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Jacqueline Straub felt the "call" at a Christian youth camp as a teenager.
It could be the plot of the movie that made Los Javis known as creators, but it is a true story.
"I felt a desire inside me that was growing stronger that week [in the camp]: I wanted to be a priest in the Roman Catholic Church," confesses Jacqueline in
Young, Catholic and Woman: Why I Want to Be a Priest
(PPC), a book that intends to shake the foundations of the Church and advocates for the equality of women within the institution.
When Jacqueline had this revelation she was only 15 years old.
Today, at 32, she still thinks the same.
"I have had my vocation clear since I was a teenager. Over the years, it has become stronger and stronger.
Even in moments that were very painful, I knew that I had a 'calling' and I wanted to work on it," he explains to LOC.
And she has done so, since this young German moved to Freiburg to study theology.
She is a writer, journalist and also works on ecclesiastical issues.
Jacqueline knows that it will not be easy to fulfill the vocation of becoming a priest.
Despite this, she takes it as a long-distance race in which she does not plan to lower her arms.
Boxing, her favorite sport, has taught her a few lessons that she believes she can apply to her life.
"You have to train for a long time to win a fight. Losses are part of it. Also that sometimes you feel weak. But the important thing is that you always get back up.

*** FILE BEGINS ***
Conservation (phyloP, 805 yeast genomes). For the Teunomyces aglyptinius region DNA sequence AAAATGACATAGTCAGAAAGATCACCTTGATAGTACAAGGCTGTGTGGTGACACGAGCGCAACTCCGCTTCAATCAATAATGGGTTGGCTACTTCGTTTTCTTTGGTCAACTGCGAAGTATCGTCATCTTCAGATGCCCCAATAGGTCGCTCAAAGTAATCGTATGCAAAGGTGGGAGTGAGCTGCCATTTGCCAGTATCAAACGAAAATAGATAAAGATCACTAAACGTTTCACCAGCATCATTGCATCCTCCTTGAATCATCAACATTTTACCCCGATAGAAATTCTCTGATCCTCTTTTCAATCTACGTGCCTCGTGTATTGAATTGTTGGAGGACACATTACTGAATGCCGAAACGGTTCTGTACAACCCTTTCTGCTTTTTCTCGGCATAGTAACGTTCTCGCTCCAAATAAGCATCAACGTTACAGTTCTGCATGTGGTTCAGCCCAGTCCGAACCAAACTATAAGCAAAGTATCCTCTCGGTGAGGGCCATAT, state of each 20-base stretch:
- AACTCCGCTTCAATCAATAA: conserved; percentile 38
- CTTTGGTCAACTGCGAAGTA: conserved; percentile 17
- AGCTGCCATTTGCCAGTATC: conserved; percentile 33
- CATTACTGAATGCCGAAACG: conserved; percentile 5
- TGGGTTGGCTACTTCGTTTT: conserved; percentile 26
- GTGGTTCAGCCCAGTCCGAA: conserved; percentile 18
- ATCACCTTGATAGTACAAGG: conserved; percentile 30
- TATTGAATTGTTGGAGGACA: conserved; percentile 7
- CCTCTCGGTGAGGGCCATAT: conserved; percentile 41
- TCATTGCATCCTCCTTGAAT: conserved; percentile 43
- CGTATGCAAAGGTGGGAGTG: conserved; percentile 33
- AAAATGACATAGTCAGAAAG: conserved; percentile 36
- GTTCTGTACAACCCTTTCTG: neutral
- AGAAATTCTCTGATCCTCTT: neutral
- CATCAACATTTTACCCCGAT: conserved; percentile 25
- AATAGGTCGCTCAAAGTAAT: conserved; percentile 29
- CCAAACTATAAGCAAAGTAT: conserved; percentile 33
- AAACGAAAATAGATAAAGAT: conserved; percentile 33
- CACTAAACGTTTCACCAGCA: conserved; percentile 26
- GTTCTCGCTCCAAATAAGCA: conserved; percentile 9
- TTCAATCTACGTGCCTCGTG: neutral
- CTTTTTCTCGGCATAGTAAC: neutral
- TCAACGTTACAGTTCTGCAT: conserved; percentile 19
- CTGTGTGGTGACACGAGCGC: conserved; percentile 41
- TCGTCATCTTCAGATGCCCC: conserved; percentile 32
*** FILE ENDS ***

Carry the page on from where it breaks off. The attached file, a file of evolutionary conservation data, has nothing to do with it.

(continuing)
It's the same with my work in the Church. I need a lot of long breath.
But if you train hard, one day you will reach your goal."
Jacqueline boxingOn loan
The young Catholic denounces the existence of unequal treatment by the Church in relation to women.
"Women still do not have the same rights and opportunities in the Catholic Church. In local parishes, it is predominantly women who keep the Church alive.
But they are still not allowed to become priests.
A woman's priestly vocation it is not even examined by the Church. This is injustice and unequal treatment."
Jacqueline, who has raised the feminist flag within the Church, has become a reference for other young women who also feel "the call".
"Young people want a lively, colorful church where everyone has a place. Young women tell me that they too have felt the call.
I am a role model and they appreciate that I am working for reform in the Catholic Church."
Regarding the current Pope, Jacqueline also speaks out.
"I think Pope Francis is a great Pope. He is close to the people. However,
I don't think he will introduce gender equality but he will pave the way for an open dialogue."
Finally, he assures that he feels called to priestly service but "not to celibacy."
"I am confident that in the year 2040 the structures of the Church will be softer and more flexible.
That there will be priests, men and women, married,
and that homosexuals and divorced people will no longer be excluded from the sacraments," he explains in the book that he will present next Thursday at the CMU Chaminade.
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